“Bar, I was quicker this time, an’ bigger an’ tougher … ready for taking on your agin’ carcass,” he bellowed, and followed with his own growl. “If you want more of me, lets have at it. Come on you cussed rancid-mouth beast, to hell wit’cha’!”

Old Strong Elk voiced the story many times around campfires before he passed into the spirit world in 1851. The bear seeking revenge, charged Bear Man … but this time his foe wasn’t a mere man but a Kiowa brother and seasoned powerful and cunning beast in his own right.

From that day, Benjamin Bull Ogilvie’s name would jump notches on the conversation list of growing American frontiersmen. When Indian or White Man spoke of Jim Bridger, John Colter, Kit Carson, Sitting Bull, Geronimo, Davy Crocket, Mark Head, Daniel Boone, Crazy Horse, Jeremiah Johnson, invariably there would pop up in the same breath, ‘Bear Man’, and his famous last fight with the grizzly on the slope of what would become his namesake, Ogilvie Mountain.

Bull bore the scars from that victorious battle the rest of his life. He never saw his old friend Mark Head again. The great mountain man and trapper simply disappeared. The tale commonly told professed Mark died at the hand of Mexican regulars on a scouting expedition in the desert southwest. For sure, a marauding grizzly didn’t kill him.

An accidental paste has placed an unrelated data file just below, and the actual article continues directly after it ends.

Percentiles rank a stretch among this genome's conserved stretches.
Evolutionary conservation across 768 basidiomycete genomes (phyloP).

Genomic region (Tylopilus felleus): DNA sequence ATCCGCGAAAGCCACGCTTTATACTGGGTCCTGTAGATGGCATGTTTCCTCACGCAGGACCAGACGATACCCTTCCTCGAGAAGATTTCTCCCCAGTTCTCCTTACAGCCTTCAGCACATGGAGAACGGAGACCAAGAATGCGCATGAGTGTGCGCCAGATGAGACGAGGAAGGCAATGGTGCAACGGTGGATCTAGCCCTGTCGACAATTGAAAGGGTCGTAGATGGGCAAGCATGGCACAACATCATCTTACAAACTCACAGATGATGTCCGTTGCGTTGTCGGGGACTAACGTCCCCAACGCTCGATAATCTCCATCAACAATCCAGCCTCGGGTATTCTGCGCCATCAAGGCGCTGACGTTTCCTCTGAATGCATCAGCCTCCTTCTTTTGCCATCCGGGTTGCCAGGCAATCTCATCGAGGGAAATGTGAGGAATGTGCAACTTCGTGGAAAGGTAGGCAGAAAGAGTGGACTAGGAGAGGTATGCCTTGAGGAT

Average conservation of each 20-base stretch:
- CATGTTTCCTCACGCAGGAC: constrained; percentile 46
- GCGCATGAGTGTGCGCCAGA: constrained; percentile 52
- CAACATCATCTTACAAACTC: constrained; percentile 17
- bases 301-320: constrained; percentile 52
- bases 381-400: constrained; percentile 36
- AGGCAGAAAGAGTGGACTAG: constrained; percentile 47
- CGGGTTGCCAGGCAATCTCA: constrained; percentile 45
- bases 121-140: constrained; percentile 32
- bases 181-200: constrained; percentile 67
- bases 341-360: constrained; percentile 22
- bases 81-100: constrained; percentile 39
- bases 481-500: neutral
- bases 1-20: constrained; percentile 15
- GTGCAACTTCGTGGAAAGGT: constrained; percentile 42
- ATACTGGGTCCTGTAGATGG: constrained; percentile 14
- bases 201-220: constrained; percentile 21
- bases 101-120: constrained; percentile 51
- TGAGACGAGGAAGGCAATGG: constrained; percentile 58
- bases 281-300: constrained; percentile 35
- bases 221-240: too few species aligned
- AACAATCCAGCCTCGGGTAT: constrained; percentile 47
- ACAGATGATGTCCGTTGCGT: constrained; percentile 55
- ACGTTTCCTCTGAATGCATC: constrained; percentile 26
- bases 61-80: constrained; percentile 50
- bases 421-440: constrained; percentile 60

Bull battered, but alive, returned with bear meat to his Kiowa village and his wife and family. Never again did he enter or partake in the white culture that was steamrolling across the ancestral hunting grounds, sea-to-shinning-sea.

For Benjamin ‘Bull’ Ogilvie – legendary Bear Man - and all other mountain trappers, the annual fur company rendezvous’ had run their course. Fur trading because of European and international shifting market interests, had diminished and was no more.

Nevertheless, tales of the mountain men’s challenging lives endured; Bull’s incredible yarn of survival then victory told over many a campfire and revived in print this very day.

Editorial Comment: if we as individuals followed example of our brave adventurous pioneers, life for us would have better productivity and meaning, be marked and inspired with prideful tradition and furthered by our posterity to take up by example old battles worth fighting. Bull battled the grizzly solely for his own survival. Unknowingly, he fought for the conscience of a greater nation on the horizon - America, an independent republic destined for strength and righteousness, by its birthright to be fair to all peoples everywhere, always to hold it’s head high in advancing freedom, be great in the true sense of greatness, the shinning beacon of liberty for which its founders fought and set forth.

Historical Editor - Billings Rocky Mountain Daily Gazette, Harold C. Ogilvie, Bull’s great grandson.


© Copyright 2019 Virgil Dube. All rights reserved.